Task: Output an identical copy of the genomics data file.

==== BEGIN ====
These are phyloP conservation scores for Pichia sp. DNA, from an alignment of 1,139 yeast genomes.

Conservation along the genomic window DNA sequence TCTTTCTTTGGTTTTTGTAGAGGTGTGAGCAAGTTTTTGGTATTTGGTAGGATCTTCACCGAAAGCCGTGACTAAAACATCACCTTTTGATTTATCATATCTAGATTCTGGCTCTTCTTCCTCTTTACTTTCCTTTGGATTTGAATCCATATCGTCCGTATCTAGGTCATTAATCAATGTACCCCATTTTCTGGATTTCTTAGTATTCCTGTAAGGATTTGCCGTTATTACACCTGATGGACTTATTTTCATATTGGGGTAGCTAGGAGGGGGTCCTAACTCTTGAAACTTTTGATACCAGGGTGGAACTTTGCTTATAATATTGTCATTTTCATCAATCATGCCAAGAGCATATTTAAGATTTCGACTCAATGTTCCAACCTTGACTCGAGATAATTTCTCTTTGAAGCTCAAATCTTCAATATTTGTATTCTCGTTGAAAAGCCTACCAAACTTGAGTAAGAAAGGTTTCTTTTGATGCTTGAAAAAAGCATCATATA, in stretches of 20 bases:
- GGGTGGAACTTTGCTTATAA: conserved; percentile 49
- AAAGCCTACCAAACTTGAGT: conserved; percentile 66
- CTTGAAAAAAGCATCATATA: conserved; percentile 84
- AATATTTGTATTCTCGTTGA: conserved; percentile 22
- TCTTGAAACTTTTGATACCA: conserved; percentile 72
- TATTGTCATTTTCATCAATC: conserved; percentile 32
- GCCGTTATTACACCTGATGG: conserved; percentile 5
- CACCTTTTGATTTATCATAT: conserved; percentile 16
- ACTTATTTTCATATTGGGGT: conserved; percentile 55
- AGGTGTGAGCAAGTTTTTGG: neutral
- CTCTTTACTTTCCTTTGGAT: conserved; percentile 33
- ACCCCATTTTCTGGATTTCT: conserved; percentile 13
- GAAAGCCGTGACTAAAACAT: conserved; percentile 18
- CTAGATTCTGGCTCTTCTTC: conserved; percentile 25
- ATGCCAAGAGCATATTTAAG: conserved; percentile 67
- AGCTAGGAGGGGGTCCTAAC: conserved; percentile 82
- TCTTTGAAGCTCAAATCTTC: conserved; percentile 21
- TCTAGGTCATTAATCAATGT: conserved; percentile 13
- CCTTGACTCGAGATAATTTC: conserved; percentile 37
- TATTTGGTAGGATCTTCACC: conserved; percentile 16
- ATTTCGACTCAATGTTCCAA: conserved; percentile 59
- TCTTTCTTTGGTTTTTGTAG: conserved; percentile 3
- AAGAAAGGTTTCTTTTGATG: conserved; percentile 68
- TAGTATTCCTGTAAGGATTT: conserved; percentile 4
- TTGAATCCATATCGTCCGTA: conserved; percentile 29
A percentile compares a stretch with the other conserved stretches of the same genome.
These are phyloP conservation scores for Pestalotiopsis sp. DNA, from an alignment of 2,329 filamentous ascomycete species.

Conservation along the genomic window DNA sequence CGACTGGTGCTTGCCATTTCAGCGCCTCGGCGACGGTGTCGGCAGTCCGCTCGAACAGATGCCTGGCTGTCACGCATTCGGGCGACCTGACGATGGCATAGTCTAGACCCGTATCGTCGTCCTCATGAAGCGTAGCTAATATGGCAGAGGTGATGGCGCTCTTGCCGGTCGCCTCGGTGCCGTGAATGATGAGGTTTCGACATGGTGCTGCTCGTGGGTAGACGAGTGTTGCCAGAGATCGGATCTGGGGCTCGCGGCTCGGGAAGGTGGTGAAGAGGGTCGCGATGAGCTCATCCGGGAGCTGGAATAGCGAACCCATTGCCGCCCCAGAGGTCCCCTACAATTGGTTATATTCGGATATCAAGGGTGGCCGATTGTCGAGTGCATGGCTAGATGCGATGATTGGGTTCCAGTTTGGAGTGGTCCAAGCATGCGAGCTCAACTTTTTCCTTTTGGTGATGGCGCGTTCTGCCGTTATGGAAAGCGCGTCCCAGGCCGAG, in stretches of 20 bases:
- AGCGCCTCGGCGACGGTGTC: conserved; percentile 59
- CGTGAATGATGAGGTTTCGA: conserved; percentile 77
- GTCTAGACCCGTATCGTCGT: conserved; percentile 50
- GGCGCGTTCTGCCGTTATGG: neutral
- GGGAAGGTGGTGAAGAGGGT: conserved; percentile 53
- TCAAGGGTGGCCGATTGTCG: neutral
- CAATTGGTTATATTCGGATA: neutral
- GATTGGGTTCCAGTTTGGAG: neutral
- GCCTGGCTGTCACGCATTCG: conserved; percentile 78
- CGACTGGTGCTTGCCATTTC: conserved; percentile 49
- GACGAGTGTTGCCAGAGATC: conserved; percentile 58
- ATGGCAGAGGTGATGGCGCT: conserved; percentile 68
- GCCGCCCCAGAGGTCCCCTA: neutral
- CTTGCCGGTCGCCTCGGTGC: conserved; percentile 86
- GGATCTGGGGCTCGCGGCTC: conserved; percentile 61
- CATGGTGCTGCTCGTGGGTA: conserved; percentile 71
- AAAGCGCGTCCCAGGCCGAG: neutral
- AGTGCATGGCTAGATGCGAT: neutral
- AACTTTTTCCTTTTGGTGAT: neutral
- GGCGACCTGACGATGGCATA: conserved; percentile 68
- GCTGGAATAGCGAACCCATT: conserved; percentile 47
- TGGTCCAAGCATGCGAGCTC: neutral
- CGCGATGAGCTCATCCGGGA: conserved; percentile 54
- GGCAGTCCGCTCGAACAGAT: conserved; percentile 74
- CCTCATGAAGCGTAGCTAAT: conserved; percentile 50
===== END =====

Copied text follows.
These are phyloP conservation scores for Pichia sp. DNA, from an alignment of 1,139 yeast genomes.

Conservation along the genomic window DNA sequence TCTTTCTTTGGTTTTTGTAGAGGTGTGAGCAAGTTTTTGGTATTTGGTAGGATCTTCACCGAAAGCCGTGACTAAAACATCACCTTTTGATTTATCATATCTAGATTCTGGCTCTTCTTCCTCTTTACTTTCCTTTGGATTTGAATCCATATCGTCCGTATCTAGGTCATTAATCAATGTACCCCATTTTCTGGATTTCTTAGTATTCCTGTAAGGATTTGCCGTTATTACACCTGATGGACTTATTTTCATATTGGGGTAGCTAGGAGGGGGTCCTAACTCTTGAAACTTTTGATACCAGGGTGGAACTTTGCTTATAATATTGTCATTTTCATCAATCATGCCAAGAGCATATTTAAGATTTCGACTCAATGTTCCAACCTTGACTCGAGATAATTTCTCTTTGAAGCTCAAATCTTCAATATTTGTATTCTCGTTGAAAAGCCTACCAAACTTGAGTAAGAAAGGTTTCTTTTGATGCTTGAAAAAAGCATCATATA, in stretches of 20 bases:
- GGGTGGAACTTTGCTTATAA: conserved; percentile 49
- AAAGCCTACCAAACTTGAGT: conserved; percentile 66
- CTTGAAAAAAGCATCATATA: conserved; percentile 84
- AATATTTGTATTCTCGTTGA: conserved; percentile 22
- TCTTGAAACTTTTGATACCA: conserved; percentile 72
- TATTGTCATTTTCATCAATC: conserved; percentile 32
- GCCGTTATTACACCTGATGG: conserved; percentile 5
- CACCTTTTGATTTATCATAT: conserved; percentile 16
- ACTTATTTTCATATTGGGGT: conserved; percentile 55
- AGGTGTGAGCAAGTTTTTGG: neutral
- CTCTTTACTTTCCTTTGGAT: conserved; percentile 33
- ACCCCATTTTCTGGATTTCT: conserved; percentile 13
- GAAAGCCGTGACTAAAACAT: conserved; percentile 18
- CTAGATTCTGGCTCTTCTTC: conserved; percentile 25
- ATGCCAAGAGCATATTTAAG: conserved; percentile 67
- AGCTAGGAGGGGGTCCTAAC: conserved; percentile 82
- TCTTTGAAGCTCAAATCTTC: conserved; percentile 21
- TCTAGGTCATTAATCAATGT: conserved; percentile 13
- CCTTGACTCGAGATAATTTC: conserved; percentile 37
- TATTTGGTAGGATCTTCACC: conserved; percentile 16
- ATTTCGACTCAATGTTCCAA: conserved; percentile 59
- TCTTTCTTTGGTTTTTGTAG: conserved; percentile 3
- AAGAAAGGTTTCTTTTGATG: conserved; percentile 68
- TAGTATTCCTGTAAGGATTT: conserved; percentile 4
- TTGAATCCATATCGTCCGTA: conserved; percentile 29
A percentile compares a stretch with the other conserved stretches of the same genome.
These are phyloP conservation scores for Pestalotiopsis sp. DNA, from an alignment of 2,329 filamentous ascomycete species.

Conservation along the genomic window DNA sequence CGACTGGTGCTTGCCATTTCAGCGCCTCGGCGACGGTGTCGGCAGTCCGCTCGAACAGATGCCTGGCTGTCACGCATTCGGGCGACCTGACGATGGCATAGTCTAGACCCGTATCGTCGTCCTCATGAAGCGTAGCTAATATGGCAGAGGTGATGGCGCTCTTGCCGGTCGCCTCGGTGCCGTGAATGATGAGGTTTCGACATGGTGCTGCTCGTGGGTAGACGAGTGTTGCCAGAGATCGGATCTGGGGCTCGCGGCTCGGGAAGGTGGTGAAGAGGGTCGCGATGAGCTCATCCGGGAGCTGGAATAGCGAACCCATTGCCGCCCCAGAGGTCCCCTACAATTGGTTATATTCGGATATCAAGGGTGGCCGATTGTCGAGTGCATGGCTAGATGCGATGATTGGGTTCCAGTTTGGAGTGGTCCAAGCATGCGAGCTCAACTTTTTCCTTTTGGTGATGGCGCGTTCTGCCGTTATGGAAAGCGCGTCCCAGGCCGAG, in stretches of 20 bases:
- AGCGCCTCGGCGACGGTGTC: conserved; percentile 59
- CGTGAATGATGAGGTTTCGA: conserved; percentile 77
- GTCTAGACCCGTATCGTCGT: conserved; percentile 50
- GGCGCGTTCTGCCGTTATGG: neutral
- GGGAAGGTGGTGAAGAGGGT: conserved; percentile 53
- TCAAGGGTGGCCGATTGTCG: neutral
- CAATTGGTTATATTCGGATA: neutral
- GATTGGGTTCCAGTTTGGAG: neutral
- GCCTGGCTGTCACGCATTCG: conserved; percentile 78
- CGACTGGTGCTTGCCATTTC: conserved; percentile 49
- GACGAGTGTTGCCAGAGATC: conserved; percentile 58
- ATGGCAGAGGTGATGGCGCT: conserved; percentile 68
- GCCGCCCCAGAGGTCCCCTA: neutral
- CTTGCCGGTCGCCTCGGTGC: conserved; percentile 86
- GGATCTGGGGCTCGCGGCTC: conserved; percentile 61
- CATGGTGCTGCTCGTGGGTA: conserved; percentile 71
- AAAGCGCGTCCCAGGCCGAG: neutral
- AGTGCATGGCTAGATGCGAT: neutral
- AACTTTTTCCTTTTGGTGAT: neutral
- GGCGACCTGACGATGGCATA: conserved; percentile 68
- GCTGGAATAGCGAACCCATT: conserved; percentile 47
- TGGTCCAAGCATGCGAGCTC: neutral
- CGCGATGAGCTCATCCGGGA: conserved; percentile 54
- GGCAGTCCGCTCGAACAGAT: conserved; percentile 74
- CCTCATGAAGCGTAGCTAAT: conserved; percentile 50